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Setting Goals to Skyrocket Your Success

 

Rocket“Houston, Tranquility Base here. The Eagle has landed.”  ~ Neil Armstrong

These words were spoken on July 20, 1969 as three men – Neil Armstrong, Buzz Aldrin, and Michael Collins – landed a spacecraft on the moon for the first time.

They had launched their mission four days earlier, flying 203,000 miles to get there.

About six-and-a-half hours after they landed, with one-sixth of the people in the world tuned in to watch, Neil Armstrong descended down the ladder of the lunar space module.

As he became the first person to walk on the surface of the moon, he uttered those famous words:

“That’s one small step for man, one giant leap for mankind.” 

We never get tired of hearing them. It gives us goose bumps every time. They are so inspiring. But we have to remember…

The moon landing didn’t just happen.

It began as a goal more than eight years earlier.

 On May 25, 1961, President John F. Kennedy said:

“I believe that this nation should commit itself to achieving the goal, before this decade is out, of landing a man on the moon and returning him safely to the earth.”

President Kennedy’s goal was very well-stated. It was a SMART goal. SMART is an acronym for Specific, Measurable, Action-Oriented, Realistic and Time- and Resource-Constrained.

Let’s look at each of these five components of a well-stated goal using President Kennedy’s goal as an example.

Specific

President Kennedy said that we were going to do two things:

  • land a man on the moon
  • return him safely to earth

You can’t get much more specific than that. In this case, it may be easier to think about what wouldn’t be specific. He could have said, “We’re going to land a man somewhere in space.” That’s not specific. He clearly articulated the destination.

Measurable

President Kennedy’s goal was clearly measurable. We would certainly know if a man had landed on the moon. We could certainly tell if he returned safely to earth.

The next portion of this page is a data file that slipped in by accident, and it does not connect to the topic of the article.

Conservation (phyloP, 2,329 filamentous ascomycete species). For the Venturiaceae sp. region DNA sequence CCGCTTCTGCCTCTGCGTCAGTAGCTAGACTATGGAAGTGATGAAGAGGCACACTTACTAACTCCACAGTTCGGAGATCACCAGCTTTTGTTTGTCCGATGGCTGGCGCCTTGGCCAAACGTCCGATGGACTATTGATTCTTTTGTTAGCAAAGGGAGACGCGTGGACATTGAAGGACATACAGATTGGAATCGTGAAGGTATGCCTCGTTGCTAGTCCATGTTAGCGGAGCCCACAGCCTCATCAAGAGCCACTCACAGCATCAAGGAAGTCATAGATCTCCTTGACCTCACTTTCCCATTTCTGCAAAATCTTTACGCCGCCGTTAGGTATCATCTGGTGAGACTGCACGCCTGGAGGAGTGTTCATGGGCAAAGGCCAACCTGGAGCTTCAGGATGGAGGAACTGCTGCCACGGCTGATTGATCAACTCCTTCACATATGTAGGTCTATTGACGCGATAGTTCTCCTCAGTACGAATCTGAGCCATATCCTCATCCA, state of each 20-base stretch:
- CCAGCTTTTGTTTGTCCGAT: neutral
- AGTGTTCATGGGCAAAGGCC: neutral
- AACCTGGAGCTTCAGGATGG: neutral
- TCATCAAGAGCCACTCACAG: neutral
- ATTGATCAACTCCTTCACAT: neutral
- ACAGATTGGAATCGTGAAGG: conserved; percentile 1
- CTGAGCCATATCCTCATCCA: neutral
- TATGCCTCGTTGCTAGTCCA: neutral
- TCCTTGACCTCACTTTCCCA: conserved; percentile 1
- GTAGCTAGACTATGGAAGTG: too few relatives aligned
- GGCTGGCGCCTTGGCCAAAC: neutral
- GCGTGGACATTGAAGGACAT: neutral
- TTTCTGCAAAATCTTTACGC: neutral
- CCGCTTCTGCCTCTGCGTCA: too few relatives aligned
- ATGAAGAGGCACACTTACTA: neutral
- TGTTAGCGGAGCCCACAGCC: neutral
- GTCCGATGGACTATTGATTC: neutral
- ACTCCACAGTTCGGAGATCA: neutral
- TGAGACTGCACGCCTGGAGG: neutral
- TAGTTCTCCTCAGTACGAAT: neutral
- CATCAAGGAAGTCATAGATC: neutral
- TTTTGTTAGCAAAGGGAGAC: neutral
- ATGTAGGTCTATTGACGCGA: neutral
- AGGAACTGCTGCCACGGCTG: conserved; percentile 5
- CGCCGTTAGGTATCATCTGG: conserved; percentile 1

Note, though, that landing on the moon and then not being able to get back safely would have meant the goal was not reached.

Let’s bring this point on being measurable safely back to earth. Here’s an example of a goal that is not measurable:

“I’m going to increase my income this year.”

What does that mean? If you increase it by $1, did you really accomplish what you set out to do? A well-stated goal would be:

“I’m going to increase my income by $10,000 this year.”

Now you’ll know if you accomplish what you set out to do.

Action-oriented

When President Kennedy called for this mission to send man to the moon, he made clear that it would take tremendous resolve by the entire nation to reach this goal.

He called for innovation. He called for new money. He said it would take a concentrated effort for an extended period of time. But it would get done.

And get done it did. In a similar vein – with our personal goals or the goals we set for our businesses – we must commit to taking the necessary steps to achieve the goal.

Realistic

President Kennedy said, “I believe we have all the resources and talent necessary.”

Your goals can and should stretch you beyond anything you’ve ever accomplished before. But they have to be realistic.

Otherwise, they don’t lead to the success you want. They only lead to discouragement.

Time- and Resource-constrained

This one’s easy. President Kennedy said we would accomplish this goal by the end of the decade. It was 1961. The goal was reached July 20, 1969.

He made it clear that resources would have to be diverted from other good causes if this goal was to be reached.

When you set your goals, be sure to give yourself a due date. When will you accomplish this goal? What resources will be required to do it? Do you have them?

Goal-setting is not goal-getting

President Kennedy was able to reduce all of this into a simple goal statement of 31 powerful words that set this course of events into action.

Because he wasn’t just a goal-setter, he was a goal-getter. Setting goals is just the first step in that process.

Just one final point: Good goals have a reason behind them. They serve a bigger purpose. So we’ll close with John F. Kennedy himself explaining why sending a man to the moon was so important:

“We choose to go to the moon in this decade and do the other things, not because they are easy, but because they are hard, because that goal will serve to organize and measure the best of our energies and skills, because that challenge is one that we are willing to accept, one we are unwilling to postpone, and one which we intend to win, and the others, too.”

Every goal should lead you closer to the life of your dreams!

Article written by
George Krueger and Mary-Lynn Foster are the co-founders of BIGG Success, your place for entreprenurturing(TM). They also co-host "BIGG Success in a Minute," a syndicated radio show now playing on stations around the United States.
 
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